Archetypal psychology is a post-Jungian mode of theory and practice initiated primarily through the prolific work of James Hillman. Hillman’s writing carries a far-reaching collection of evocative ideas with a wealth of vital implications for the field of clinical psychology. With the focus on replacing the dominant fantasy of a scientific psychology with psychology as logos of soul, archetypal psychology has shifted the focus of therapy away from cure of the symptom toward vivification and expression of the mythopoetic imagination.
This book provides the reader with an overview of the primary themes taken up by archetypal psychology, as differentiated from both classical Jungian analysis and Freudian derivatives of psychoanalysis. Throughout the text, Jason Butler gathers the disparate pieces of archetypal method and weaves them together with examples of dreams, fantasy images and clinical vignettes in order to depict the particular style taken up by archetypal psychotherapy—a therapeutic approach that fosters an expansion of psychological practice beyond mere ego-adaptation and coping, providing a royal road to a life and livelihood of archetypal significance.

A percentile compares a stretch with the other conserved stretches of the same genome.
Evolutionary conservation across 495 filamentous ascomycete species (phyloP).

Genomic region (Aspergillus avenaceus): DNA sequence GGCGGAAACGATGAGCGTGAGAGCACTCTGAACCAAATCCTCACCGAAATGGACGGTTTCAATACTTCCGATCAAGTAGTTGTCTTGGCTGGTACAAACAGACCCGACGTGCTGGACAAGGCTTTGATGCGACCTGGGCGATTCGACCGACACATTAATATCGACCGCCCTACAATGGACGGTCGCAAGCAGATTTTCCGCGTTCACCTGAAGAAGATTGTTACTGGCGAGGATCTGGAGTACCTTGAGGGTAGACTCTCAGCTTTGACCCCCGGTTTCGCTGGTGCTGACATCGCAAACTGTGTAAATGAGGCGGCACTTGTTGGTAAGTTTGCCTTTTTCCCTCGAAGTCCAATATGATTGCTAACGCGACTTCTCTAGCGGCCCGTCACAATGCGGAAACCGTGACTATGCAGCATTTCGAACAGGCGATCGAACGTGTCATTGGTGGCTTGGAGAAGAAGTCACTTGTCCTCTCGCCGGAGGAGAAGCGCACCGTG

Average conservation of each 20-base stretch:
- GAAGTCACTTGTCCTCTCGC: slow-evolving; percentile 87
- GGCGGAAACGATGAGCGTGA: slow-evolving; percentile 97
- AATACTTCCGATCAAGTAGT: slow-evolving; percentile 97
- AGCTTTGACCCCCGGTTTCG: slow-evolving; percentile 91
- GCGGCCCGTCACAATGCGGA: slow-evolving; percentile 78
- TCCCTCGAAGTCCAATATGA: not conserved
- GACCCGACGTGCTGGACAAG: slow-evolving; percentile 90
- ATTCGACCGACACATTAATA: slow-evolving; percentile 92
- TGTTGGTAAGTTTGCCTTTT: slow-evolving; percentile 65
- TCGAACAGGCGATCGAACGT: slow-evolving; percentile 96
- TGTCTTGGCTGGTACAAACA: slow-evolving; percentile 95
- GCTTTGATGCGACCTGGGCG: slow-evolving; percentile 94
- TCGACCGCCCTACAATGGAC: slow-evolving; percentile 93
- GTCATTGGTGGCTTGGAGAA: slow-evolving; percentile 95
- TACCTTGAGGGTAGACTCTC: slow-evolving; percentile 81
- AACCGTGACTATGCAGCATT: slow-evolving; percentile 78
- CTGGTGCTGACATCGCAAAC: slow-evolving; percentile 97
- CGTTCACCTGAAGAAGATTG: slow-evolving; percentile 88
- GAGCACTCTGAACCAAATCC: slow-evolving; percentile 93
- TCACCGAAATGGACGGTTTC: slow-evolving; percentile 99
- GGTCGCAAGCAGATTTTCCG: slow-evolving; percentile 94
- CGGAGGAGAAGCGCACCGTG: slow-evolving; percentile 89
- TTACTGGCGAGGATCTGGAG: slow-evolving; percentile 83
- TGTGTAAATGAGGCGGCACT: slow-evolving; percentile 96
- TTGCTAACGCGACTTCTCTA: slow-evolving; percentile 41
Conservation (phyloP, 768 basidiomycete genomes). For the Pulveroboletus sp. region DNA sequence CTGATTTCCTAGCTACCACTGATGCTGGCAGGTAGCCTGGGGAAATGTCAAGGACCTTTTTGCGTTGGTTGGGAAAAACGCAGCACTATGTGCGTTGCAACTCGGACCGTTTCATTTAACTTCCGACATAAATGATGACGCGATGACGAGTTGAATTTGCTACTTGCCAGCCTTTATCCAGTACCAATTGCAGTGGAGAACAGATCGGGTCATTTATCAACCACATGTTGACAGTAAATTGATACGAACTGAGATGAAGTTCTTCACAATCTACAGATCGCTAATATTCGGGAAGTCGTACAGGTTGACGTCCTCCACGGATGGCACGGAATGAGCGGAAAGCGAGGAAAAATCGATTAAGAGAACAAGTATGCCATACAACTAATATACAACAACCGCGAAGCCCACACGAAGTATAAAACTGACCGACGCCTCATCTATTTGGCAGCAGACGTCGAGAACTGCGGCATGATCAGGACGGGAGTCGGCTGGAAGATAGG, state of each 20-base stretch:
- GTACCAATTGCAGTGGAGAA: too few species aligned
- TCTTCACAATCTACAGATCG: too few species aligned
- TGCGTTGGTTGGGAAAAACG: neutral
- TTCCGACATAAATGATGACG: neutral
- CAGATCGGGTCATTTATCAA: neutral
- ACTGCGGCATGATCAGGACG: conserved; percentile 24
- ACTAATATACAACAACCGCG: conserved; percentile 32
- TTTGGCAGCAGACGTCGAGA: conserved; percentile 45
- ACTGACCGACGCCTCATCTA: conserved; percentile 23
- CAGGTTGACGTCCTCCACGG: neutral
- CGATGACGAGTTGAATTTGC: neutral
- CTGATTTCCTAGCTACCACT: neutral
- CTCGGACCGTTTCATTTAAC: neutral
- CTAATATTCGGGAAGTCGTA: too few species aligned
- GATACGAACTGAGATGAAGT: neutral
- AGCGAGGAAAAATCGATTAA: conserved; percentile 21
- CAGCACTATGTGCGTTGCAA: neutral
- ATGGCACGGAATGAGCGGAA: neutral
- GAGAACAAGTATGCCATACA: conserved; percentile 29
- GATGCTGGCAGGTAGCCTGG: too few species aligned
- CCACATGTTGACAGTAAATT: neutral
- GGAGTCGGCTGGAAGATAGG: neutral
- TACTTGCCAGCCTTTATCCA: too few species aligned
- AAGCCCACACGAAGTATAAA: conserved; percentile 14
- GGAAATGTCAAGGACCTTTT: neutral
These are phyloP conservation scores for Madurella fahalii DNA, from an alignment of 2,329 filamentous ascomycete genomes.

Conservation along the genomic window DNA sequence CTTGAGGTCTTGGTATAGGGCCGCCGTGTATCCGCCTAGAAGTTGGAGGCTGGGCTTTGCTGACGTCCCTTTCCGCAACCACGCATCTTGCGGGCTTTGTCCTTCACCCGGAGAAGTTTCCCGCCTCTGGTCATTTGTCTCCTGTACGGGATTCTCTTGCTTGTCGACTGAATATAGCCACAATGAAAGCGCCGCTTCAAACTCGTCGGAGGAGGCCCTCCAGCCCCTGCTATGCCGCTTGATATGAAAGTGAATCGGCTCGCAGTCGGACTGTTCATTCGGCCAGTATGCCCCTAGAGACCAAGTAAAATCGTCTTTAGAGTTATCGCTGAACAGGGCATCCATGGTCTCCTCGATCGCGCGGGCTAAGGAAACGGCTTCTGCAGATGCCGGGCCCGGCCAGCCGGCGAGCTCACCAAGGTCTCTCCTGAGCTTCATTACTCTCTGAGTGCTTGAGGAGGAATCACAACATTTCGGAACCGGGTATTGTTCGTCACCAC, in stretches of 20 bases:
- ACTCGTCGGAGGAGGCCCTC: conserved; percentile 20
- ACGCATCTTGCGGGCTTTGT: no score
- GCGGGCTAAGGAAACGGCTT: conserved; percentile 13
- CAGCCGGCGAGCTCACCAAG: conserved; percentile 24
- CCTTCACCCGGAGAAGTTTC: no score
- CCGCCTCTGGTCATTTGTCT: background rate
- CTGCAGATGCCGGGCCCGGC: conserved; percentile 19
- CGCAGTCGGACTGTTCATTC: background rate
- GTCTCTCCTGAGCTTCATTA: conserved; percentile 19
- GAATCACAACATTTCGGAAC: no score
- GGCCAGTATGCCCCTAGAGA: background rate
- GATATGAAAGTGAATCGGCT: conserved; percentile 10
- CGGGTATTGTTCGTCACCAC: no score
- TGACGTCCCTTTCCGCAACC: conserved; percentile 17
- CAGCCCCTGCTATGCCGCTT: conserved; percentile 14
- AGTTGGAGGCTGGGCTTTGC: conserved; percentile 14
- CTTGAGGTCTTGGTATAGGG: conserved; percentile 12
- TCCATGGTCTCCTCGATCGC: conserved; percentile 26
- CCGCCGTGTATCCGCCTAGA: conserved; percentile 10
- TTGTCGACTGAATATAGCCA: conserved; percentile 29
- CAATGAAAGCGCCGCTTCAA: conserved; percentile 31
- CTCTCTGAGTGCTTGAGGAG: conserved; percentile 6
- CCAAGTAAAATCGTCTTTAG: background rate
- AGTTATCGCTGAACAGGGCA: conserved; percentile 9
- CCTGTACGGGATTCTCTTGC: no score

Archetypal Psychotherapy: The clinical legacy of James Hillman will be of interest to researchers and academics in the fields of Jungian and archetypal psychology looking for a new perspective, as well as practising psychotherapists.
Table of Contents
1. Introduction 2. Hermeneutics, Phenomenology, and Archetypal Psychology: A Critique of Natural Science Psychology 3. Imaginal Practice 4. Archetypal Psychodynamics 5. Word and Image 6. Aesthetic Sensibility 7. Reflections and Undoing
Jason A. Butler is a psychotherapist in private practice in San Francisco, USA, and a core faculty member at John F. Kennedy University, USA.
'Drawing upon numerous strands from the work of James Hillman and other authors in the field of archetypal psychology, Jason Butler weaves together a consistent approach to an archetypal psychotherapy. His book is an important contribution that situates Hillman’s many contributions to archetypal theory within a context of archetypal practice. A must read for all those who value the work of recovering soul in psychology.' - Professor Robert D. Romanyshyn, Pacifica Graduate Institute, USA